Singapore’s inflation slows ahead of MAS policy decision


WASHINGTONSingapore’s inflation slowed in August, matching the weakest pace this year, and testing the Monetary Authority of Singapore (MAS) ahead of its semi-annual policy decision in October.

Consumer price index (CPI) rose 0.4% from year earlier (estimate 0.6%); Singapore Department of Statistics previously reported CPI rose 0.6% year-on-year in July. Prices climbed 0.3% from the prior month. Core inflation increased 1.4% from August 2016 (estimate 1.6%); this is a measure monitored by the MAS, which excludes private road transport and accommodation.

The MAS, which uses the exchange rate as its main tool, has kept its policy stance unchanged since April 2016. The central bankers said at their April meeting this year that they would stick to a neutral stance for an “extended period” of time. Economists are watching closely for any tweaks to the language while also monitoring data that might give the central bankers reason to consider tightening measures.

While the Singaporean economy has been recovering, the strength primarily has been due to a pick-up in exports. Consumer spending and the labour market remain weak.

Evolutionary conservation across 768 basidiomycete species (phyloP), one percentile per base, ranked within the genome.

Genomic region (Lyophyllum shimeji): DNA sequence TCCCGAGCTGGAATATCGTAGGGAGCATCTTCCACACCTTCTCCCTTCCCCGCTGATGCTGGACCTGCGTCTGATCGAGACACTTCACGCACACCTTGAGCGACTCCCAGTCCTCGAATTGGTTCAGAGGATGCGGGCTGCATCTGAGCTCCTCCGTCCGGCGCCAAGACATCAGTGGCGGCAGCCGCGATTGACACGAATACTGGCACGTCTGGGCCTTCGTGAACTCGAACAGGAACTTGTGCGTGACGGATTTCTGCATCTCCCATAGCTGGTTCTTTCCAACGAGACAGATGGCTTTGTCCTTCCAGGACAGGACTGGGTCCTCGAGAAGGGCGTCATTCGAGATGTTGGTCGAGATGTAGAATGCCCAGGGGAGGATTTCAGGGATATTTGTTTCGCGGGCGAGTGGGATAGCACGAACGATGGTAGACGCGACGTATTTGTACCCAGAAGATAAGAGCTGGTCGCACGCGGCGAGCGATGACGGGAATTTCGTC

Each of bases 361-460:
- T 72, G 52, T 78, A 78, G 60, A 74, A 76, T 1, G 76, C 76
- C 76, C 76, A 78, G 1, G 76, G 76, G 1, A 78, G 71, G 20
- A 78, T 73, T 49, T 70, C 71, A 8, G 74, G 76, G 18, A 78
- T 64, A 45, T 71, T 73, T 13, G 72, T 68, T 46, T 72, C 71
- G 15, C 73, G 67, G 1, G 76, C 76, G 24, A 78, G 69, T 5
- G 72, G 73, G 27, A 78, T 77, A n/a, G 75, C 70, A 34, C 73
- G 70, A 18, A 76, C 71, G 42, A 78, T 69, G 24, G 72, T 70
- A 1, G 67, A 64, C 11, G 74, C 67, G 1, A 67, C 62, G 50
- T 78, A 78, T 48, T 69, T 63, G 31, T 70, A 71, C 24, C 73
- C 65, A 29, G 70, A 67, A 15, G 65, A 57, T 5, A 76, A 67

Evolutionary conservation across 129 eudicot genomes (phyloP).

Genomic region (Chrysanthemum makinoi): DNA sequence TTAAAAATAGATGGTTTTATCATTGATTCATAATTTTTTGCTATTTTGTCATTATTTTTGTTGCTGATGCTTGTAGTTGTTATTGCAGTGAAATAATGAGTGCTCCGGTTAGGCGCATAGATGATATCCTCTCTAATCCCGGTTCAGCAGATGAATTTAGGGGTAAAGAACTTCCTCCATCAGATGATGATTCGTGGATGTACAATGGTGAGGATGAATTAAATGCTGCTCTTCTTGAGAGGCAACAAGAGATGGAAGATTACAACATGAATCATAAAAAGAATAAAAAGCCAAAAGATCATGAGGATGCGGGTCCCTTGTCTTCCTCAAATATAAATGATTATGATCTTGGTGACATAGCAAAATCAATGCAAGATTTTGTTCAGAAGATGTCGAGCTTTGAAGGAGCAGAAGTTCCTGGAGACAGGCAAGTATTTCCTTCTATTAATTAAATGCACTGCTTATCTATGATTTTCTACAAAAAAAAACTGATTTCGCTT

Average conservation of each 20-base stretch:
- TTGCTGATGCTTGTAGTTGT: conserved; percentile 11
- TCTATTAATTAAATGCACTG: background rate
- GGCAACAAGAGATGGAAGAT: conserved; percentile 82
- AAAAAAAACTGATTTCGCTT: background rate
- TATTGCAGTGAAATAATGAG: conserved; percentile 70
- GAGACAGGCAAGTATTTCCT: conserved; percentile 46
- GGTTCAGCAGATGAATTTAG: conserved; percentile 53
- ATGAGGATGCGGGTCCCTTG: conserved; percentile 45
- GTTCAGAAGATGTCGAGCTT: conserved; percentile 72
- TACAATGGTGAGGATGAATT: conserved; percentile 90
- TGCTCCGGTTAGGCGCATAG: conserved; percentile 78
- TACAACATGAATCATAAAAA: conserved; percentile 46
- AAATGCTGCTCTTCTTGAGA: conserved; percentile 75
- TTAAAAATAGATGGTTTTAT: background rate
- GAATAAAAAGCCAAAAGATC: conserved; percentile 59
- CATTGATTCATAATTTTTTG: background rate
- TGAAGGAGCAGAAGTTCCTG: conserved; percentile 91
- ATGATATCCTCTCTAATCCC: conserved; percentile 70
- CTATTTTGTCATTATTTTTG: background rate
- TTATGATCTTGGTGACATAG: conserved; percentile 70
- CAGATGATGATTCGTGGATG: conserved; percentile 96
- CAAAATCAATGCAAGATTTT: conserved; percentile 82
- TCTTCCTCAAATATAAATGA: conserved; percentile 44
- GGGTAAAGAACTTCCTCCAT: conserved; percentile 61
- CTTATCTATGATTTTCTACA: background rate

“Overall, domestic sources of inflation remain relatively muted,” the MAS and Ministry of Trade and Industry said in a joint statement after the data,

repeating language they issued in August. “Conditions remain slack in the labour market and this is expected to dampen underlying wage pressures, even as commercial and retail rents have continued to ease.”

“The inflation data once again confirms that weak domestic demand is weighing on the pricing power of the corporate sector and that there is little reason for the MAS to relinquish its currently neutral exchange rate policy stance,” Sanjay Mathur, chief economist for South-East Asia and India at Australia & New Zealand Banking Group Ltd in Singapore, said in a research note following the report.

“We expect the broader economy, excluding semiconductor manufacturing, and the labour market to remain weak, so underlying inflation pressures should remain limited,” economists at Nomura Group said in an email.

“The MAS reiterated its view that inflation will mainly be driven by supply-side factors like energy and administered prices rather than demand-pull pressures, which suggests there is little urgency to tighten monetary policy in the near term.” — Bloomberg